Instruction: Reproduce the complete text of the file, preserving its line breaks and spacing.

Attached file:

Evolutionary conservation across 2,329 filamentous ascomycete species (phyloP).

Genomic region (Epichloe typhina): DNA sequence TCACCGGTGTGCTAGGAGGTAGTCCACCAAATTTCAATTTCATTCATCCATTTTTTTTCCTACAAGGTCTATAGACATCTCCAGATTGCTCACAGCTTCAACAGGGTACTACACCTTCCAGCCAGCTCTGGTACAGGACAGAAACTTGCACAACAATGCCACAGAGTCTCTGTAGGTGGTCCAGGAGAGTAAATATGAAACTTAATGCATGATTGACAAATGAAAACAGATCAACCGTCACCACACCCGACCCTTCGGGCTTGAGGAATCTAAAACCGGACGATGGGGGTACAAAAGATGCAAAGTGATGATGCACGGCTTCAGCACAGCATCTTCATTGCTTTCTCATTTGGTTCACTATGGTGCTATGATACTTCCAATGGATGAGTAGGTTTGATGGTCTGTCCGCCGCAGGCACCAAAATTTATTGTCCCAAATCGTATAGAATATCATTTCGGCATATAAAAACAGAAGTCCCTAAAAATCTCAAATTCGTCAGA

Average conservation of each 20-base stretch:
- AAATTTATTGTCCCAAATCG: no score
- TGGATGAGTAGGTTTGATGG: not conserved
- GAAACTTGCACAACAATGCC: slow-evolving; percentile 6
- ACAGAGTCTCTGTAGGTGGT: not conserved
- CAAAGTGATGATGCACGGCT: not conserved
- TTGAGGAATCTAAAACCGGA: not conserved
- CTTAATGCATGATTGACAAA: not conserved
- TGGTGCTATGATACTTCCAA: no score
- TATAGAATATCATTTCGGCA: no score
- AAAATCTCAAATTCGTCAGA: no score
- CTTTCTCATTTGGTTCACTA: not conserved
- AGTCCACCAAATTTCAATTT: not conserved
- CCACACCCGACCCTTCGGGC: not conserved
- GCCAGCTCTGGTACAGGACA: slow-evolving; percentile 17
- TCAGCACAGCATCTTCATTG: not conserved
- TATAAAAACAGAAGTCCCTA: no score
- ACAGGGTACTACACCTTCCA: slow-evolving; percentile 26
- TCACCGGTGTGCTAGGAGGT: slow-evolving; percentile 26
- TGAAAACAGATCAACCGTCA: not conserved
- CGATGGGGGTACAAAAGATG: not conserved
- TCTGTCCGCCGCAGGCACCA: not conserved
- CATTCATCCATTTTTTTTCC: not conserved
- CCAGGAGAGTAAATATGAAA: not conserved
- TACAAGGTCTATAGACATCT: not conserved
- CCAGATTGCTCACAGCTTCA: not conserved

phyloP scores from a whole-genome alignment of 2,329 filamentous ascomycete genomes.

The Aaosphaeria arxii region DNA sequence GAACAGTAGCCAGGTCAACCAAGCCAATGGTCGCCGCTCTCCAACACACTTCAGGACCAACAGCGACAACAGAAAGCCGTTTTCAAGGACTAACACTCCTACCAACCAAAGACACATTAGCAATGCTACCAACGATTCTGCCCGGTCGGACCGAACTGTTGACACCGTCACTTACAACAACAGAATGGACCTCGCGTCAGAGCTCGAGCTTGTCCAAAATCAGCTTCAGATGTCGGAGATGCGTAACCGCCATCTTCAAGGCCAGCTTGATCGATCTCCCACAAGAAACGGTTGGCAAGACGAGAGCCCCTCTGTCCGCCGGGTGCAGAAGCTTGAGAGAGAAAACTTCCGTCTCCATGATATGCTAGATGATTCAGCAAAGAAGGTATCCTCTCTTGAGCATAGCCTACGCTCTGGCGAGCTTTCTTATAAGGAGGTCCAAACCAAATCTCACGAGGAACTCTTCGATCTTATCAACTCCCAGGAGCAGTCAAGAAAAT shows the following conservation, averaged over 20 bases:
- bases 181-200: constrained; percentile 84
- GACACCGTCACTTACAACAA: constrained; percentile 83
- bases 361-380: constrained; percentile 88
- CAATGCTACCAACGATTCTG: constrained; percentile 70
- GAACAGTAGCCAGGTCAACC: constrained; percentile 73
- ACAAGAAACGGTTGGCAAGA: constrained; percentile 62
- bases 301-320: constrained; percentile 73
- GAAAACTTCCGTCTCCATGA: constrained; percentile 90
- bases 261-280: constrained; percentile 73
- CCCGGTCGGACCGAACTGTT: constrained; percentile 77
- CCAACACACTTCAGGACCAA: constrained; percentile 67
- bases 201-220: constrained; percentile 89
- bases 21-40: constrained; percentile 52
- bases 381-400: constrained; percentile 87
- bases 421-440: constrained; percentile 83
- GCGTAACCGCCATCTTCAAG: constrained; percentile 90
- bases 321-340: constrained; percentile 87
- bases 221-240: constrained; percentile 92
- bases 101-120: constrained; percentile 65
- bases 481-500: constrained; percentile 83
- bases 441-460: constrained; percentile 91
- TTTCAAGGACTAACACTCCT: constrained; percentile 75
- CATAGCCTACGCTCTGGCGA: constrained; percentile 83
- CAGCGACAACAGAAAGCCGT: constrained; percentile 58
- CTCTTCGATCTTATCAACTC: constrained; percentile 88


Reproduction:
Evolutionary conservation across 2,329 filamentous ascomycete species (phyloP).

Genomic region (Epichloe typhina): DNA sequence TCACCGGTGTGCTAGGAGGTAGTCCACCAAATTTCAATTTCATTCATCCATTTTTTTTCCTACAAGGTCTATAGACATCTCCAGATTGCTCACAGCTTCAACAGGGTACTACACCTTCCAGCCAGCTCTGGTACAGGACAGAAACTTGCACAACAATGCCACAGAGTCTCTGTAGGTGGTCCAGGAGAGTAAATATGAAACTTAATGCATGATTGACAAATGAAAACAGATCAACCGTCACCACACCCGACCCTTCGGGCTTGAGGAATCTAAAACCGGACGATGGGGGTACAAAAGATGCAAAGTGATGATGCACGGCTTCAGCACAGCATCTTCATTGCTTTCTCATTTGGTTCACTATGGTGCTATGATACTTCCAATGGATGAGTAGGTTTGATGGTCTGTCCGCCGCAGGCACCAAAATTTATTGTCCCAAATCGTATAGAATATCATTTCGGCATATAAAAACAGAAGTCCCTAAAAATCTCAAATTCGTCAGA

Average conservation of each 20-base stretch:
- AAATTTATTGTCCCAAATCG: no score
- TGGATGAGTAGGTTTGATGG: not conserved
- GAAACTTGCACAACAATGCC: slow-evolving; percentile 6
- ACAGAGTCTCTGTAGGTGGT: not conserved
- CAAAGTGATGATGCACGGCT: not conserved
- TTGAGGAATCTAAAACCGGA: not conserved
- CTTAATGCATGATTGACAAA: not conserved
- TGGTGCTATGATACTTCCAA: no score
- TATAGAATATCATTTCGGCA: no score
- AAAATCTCAAATTCGTCAGA: no score
- CTTTCTCATTTGGTTCACTA: not conserved
- AGTCCACCAAATTTCAATTT: not conserved
- CCACACCCGACCCTTCGGGC: not conserved
- GCCAGCTCTGGTACAGGACA: slow-evolving; percentile 17
- TCAGCACAGCATCTTCATTG: not conserved
- TATAAAAACAGAAGTCCCTA: no score
- ACAGGGTACTACACCTTCCA: slow-evolving; percentile 26
- TCACCGGTGTGCTAGGAGGT: slow-evolving; percentile 26
- TGAAAACAGATCAACCGTCA: not conserved
- CGATGGGGGTACAAAAGATG: not conserved
- TCTGTCCGCCGCAGGCACCA: not conserved
- CATTCATCCATTTTTTTTCC: not conserved
- CCAGGAGAGTAAATATGAAA: not conserved
- TACAAGGTCTATAGACATCT: not conserved
- CCAGATTGCTCACAGCTTCA: not conserved

phyloP scores from a whole-genome alignment of 2,329 filamentous ascomycete genomes.

The Aaosphaeria arxii region DNA sequence GAACAGTAGCCAGGTCAACCAAGCCAATGGTCGCCGCTCTCCAACACACTTCAGGACCAACAGCGACAACAGAAAGCCGTTTTCAAGGACTAACACTCCTACCAACCAAAGACACATTAGCAATGCTACCAACGATTCTGCCCGGTCGGACCGAACTGTTGACACCGTCACTTACAACAACAGAATGGACCTCGCGTCAGAGCTCGAGCTTGTCCAAAATCAGCTTCAGATGTCGGAGATGCGTAACCGCCATCTTCAAGGCCAGCTTGATCGATCTCCCACAAGAAACGGTTGGCAAGACGAGAGCCCCTCTGTCCGCCGGGTGCAGAAGCTTGAGAGAGAAAACTTCCGTCTCCATGATATGCTAGATGATTCAGCAAAGAAGGTATCCTCTCTTGAGCATAGCCTACGCTCTGGCGAGCTTTCTTATAAGGAGGTCCAAACCAAATCTCACGAGGAACTCTTCGATCTTATCAACTCCCAGGAGCAGTCAAGAAAAT shows the following conservation, averaged over 20 bases:
- bases 181-200: constrained; percentile 84
- GACACCGTCACTTACAACAA: constrained; percentile 83
- bases 361-380: constrained; percentile 88
- CAATGCTACCAACGATTCTG: constrained; percentile 70
- GAACAGTAGCCAGGTCAACC: constrained; percentile 73
- ACAAGAAACGGTTGGCAAGA: constrained; percentile 62
- bases 301-320: constrained; percentile 73
- GAAAACTTCCGTCTCCATGA: constrained; percentile 90
- bases 261-280: constrained; percentile 73
- CCCGGTCGGACCGAACTGTT: constrained; percentile 77
- CCAACACACTTCAGGACCAA: constrained; percentile 67
- bases 201-220: constrained; percentile 89
- bases 21-40: constrained; percentile 52
- bases 381-400: constrained; percentile 87
- bases 421-440: constrained; percentile 83
- GCGTAACCGCCATCTTCAAG: constrained; percentile 90
- bases 321-340: constrained; percentile 87
- bases 221-240: constrained; percentile 92
- bases 101-120: constrained; percentile 65
- bases 481-500: constrained; percentile 83
- bases 441-460: constrained; percentile 91
- TTTCAAGGACTAACACTCCT: constrained; percentile 75
- CATAGCCTACGCTCTGGCGA: constrained; percentile 83
- CAGCGACAACAGAAAGCCGT: constrained; percentile 58
- CTCTTCGATCTTATCAACTC: constrained; percentile 88